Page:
Cigarette smoking and colorectal cancer: A study of 1,584 cases and 2,879 controls

B. D'Avanzo, C. La Vecchia, S. Franceschi, L. Gallotti, R. Talamini

Research output: Contribution to journalArticlepeer-review

Abstract

Background. Although colorectal cancer is not one of the major tobacco- related cancers, a possible association with tobacco has been suggested following the observation of a relationship between cigarette smoking and colorectal adenomas. The issue of a long latency of tobacco on colorectal carcinogenesis has also been suggested, since elevated relative risks were observed in long-term smokers. Methods. The association between colorectal cancer and cigarette smoking has been investigated using data from a case- control study conducted in northern Italy between 1985 and 1991 on 955 cases of colon and 629 cases of rectal cancer and 2,879 controls in hospital for acute, nonneoplastic, nondigestive tract, nontobacco-related diseases. Odds ratios (OR), and the corresponding 95% confidence intervals, of colorectal cancer according to various measures of tobacco smoking were derived from multivariate models, including terms for sex, age, total calorie intake and selected dietary variables, alcohol consumption, and family history of colorectal cancer. Results. No association between smoking and colorectal cancer was observed. Compared with people who had never smoked, the overall multivariate OR for colorectal cancer was 0.9 in ex-smokers and 0.7 in current smokers. No relationship was found with number of cigarettes smoked (OR = 0.7 for both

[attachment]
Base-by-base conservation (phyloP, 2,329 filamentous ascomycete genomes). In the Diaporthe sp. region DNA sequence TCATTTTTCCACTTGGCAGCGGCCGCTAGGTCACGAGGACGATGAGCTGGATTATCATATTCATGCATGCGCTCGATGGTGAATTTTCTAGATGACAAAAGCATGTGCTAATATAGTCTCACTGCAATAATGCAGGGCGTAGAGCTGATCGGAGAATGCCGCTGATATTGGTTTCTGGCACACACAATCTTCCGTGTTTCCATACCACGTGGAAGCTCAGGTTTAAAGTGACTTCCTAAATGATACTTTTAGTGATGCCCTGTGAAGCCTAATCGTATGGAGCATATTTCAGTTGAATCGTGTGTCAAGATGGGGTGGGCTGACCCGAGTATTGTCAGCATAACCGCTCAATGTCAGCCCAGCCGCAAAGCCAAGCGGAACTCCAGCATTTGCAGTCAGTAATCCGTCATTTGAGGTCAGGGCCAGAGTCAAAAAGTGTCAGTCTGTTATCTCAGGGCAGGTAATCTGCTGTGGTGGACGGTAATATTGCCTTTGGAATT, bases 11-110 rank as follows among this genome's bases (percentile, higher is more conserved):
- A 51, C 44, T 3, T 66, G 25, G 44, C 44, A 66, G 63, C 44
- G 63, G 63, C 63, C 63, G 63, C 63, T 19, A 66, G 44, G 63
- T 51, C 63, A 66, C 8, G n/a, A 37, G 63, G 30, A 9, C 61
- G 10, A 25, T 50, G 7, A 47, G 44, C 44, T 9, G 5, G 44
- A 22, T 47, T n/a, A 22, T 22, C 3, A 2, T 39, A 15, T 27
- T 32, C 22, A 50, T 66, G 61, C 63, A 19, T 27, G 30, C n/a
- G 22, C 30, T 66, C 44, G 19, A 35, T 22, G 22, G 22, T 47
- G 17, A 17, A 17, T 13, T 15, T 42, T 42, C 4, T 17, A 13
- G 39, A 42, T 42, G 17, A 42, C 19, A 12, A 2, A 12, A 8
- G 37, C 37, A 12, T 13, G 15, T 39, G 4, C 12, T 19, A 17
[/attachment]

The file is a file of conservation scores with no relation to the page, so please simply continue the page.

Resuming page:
Original languageEnglish
Pages (from-to)571-579
Number of pages9
JournalPreventive Medicine
Volume24
Issue number6
DOIs
Publication statusPublished - 1995

ASJC Scopus subject areas

  • Medicine(all)
  • Public Health, Environmental and Occupational Health
  • Epidemiology

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